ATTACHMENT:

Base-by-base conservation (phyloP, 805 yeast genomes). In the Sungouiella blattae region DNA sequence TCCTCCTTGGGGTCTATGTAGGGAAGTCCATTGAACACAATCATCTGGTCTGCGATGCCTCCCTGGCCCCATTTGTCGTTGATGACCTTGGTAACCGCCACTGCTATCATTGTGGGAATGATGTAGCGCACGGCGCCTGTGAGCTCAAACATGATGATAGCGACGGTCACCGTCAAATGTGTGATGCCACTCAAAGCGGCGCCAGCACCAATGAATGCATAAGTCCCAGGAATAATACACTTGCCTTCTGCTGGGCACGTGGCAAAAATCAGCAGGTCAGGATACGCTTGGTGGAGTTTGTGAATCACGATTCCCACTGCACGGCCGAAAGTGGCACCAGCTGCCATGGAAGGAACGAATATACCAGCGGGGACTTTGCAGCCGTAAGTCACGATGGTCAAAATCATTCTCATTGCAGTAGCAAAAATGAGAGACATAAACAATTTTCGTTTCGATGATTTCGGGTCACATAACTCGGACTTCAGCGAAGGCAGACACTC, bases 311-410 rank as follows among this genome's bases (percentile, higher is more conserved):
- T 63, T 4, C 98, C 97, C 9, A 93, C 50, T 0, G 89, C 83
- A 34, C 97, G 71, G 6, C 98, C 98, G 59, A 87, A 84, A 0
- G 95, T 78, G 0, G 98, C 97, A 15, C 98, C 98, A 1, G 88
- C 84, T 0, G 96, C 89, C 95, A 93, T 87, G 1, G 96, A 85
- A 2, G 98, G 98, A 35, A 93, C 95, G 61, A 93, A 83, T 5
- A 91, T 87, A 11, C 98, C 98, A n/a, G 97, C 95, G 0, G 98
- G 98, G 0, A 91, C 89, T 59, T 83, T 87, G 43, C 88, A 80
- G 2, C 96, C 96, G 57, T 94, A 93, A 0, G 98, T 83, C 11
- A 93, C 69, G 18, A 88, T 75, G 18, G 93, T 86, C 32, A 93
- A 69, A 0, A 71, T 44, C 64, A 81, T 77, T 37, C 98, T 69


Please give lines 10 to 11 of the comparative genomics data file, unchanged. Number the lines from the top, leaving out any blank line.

- A 93, C 69, G 18, A 88, T 75, G 18, G 93, T 86, C 32, A 93
- A 69, A 0, A 71, T 44, C 64, A 81, T 77, T 37, C 98, T 69